David Stewart, MD, associate professor and chair of the Department of Family & Community Medicine, is one of those who has mastered the understanding of his patient population. In recognition of his work in the area of health disparities, he received the inaugural Dean’s Faculty Award for Diversity and Inclusion. “The purpose of this award is to recognize a SOM faculty member for his or her extraordinary work advancing diversity and inclusion throughout the field of medical education, both here at the School of Medicine and throughout the United States,” said Dean Reece. “There is no one more deserving of this honor than David. He has proven his dedication and commitment to improvement of health care disparities throughout his more than 25 years at the University of Maryland School of Medicine. He has unselfishly committed himself to administrative service to the School of Medicine and to promoting equity in health care. He has worked tenaciously to recruit and retain a diverse faculty. Dr. Stewart is also passionate about his patients and has been an exemplary role model for all faculty, residents and students.”

Following the presentation of Dr. Stewart’s award, a keynote speech was given by Jordan Cohen, MD, president emeritus of the Association of American Medical Colleges and chairman of the board of the Arnold P. Gold Foundation for Humanism in Medicine, who spoke highly of the progress the University of Maryland School of Medicine has made in promoting diversity.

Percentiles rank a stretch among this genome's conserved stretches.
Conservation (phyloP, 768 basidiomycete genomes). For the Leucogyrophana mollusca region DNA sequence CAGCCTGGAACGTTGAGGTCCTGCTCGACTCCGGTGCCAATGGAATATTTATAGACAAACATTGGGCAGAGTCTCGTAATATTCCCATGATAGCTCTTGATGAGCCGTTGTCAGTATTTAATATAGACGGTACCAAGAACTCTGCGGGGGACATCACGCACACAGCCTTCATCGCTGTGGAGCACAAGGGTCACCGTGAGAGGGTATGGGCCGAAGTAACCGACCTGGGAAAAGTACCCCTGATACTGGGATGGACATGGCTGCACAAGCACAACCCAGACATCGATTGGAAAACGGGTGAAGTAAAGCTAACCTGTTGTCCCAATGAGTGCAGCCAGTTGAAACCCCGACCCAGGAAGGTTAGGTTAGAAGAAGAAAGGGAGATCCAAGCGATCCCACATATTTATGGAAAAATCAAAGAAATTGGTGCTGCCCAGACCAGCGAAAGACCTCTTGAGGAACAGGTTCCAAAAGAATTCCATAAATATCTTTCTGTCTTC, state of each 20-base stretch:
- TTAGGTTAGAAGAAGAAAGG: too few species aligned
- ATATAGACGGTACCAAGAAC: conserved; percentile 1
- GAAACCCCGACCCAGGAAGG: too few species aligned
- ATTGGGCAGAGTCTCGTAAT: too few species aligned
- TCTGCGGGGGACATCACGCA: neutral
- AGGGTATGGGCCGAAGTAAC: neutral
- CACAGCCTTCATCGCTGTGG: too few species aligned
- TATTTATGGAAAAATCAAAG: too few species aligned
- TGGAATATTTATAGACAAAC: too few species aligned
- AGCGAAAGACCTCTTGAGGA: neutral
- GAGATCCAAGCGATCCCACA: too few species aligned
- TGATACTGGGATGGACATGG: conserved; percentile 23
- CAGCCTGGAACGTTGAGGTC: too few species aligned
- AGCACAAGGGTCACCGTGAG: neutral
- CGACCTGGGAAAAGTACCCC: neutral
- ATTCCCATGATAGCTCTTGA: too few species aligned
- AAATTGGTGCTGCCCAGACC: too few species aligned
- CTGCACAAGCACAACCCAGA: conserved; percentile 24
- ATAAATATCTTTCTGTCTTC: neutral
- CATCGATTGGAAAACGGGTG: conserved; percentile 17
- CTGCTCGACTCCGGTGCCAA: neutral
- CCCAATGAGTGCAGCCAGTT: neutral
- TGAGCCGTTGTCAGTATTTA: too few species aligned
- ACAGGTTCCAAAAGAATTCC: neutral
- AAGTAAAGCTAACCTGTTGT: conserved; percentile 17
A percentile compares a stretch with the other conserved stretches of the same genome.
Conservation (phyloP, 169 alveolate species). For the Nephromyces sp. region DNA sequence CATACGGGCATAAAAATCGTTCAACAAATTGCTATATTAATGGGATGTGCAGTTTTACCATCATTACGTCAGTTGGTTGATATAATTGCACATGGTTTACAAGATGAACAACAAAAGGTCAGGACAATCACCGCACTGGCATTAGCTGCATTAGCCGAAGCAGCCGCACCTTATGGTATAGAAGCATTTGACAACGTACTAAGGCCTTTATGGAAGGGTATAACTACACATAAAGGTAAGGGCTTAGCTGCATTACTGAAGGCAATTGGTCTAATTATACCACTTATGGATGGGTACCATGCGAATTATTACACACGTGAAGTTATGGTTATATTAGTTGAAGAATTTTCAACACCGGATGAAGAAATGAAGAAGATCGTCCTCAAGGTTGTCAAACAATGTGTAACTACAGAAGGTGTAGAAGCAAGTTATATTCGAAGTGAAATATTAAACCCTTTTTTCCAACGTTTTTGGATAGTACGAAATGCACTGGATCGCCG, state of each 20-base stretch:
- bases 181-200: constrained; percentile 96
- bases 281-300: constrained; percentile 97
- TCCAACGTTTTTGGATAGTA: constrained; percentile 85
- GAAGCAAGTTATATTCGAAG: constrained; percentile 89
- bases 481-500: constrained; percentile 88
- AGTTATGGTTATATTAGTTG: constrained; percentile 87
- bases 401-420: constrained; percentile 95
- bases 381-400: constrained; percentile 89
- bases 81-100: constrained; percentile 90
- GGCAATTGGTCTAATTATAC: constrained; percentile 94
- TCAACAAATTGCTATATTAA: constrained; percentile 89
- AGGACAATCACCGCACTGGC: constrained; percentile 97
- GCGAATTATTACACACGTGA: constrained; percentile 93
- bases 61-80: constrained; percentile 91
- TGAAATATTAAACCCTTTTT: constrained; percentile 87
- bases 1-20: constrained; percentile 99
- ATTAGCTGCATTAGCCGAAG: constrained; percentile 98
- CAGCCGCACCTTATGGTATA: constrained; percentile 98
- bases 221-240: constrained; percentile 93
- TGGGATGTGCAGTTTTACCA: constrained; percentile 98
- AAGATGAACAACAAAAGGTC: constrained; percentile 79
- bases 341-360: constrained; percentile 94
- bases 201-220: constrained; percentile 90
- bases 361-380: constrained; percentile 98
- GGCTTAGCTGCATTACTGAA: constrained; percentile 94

Numerous current and even prospective School of Medicine students were able to attend the diversity event thanks to the generosity of the event's presenting sponsor, the Medical Alumni Association of the University of Maryland, Inc. The Whiting-Turner Contracting Company was a Gold Sponsor. Banks Construction, Mahogany, Inc., and Associated Black Charities served as Silver Sponsors. Table sponsors were the Departments of Emergency Medicine, Family & Community Medicine, Neurology, Neurosurgery, Obstetrics, Gynecology & Reproductive Services, Orthopaedics, Radiation Oncology, and Surgery; the Institute of Human Virology; the Program in Trauma; Dr. Yvette Rooks; the University of Maryland Marlene and Stewart Greenebaum Cancer Canter; and the University of Maryland Medical Center.

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 Michael Cryor, Chairman of the School of Medicine's Board of Visitors, was one of the guest speakers at the event.

 Novlette Akinseye shared the lessons she's learned in health diversity in her four years here at the School of Medicine.

 Jordan Cohen, MD, president emeritus of the AAMC, was a featured speaker.

 The evening raised money for a scholarship named in honor of Dean Emeritus Donald E. Wilson, MD.

 The Family Medicine family came out in support of their leader, Dr. Stewart.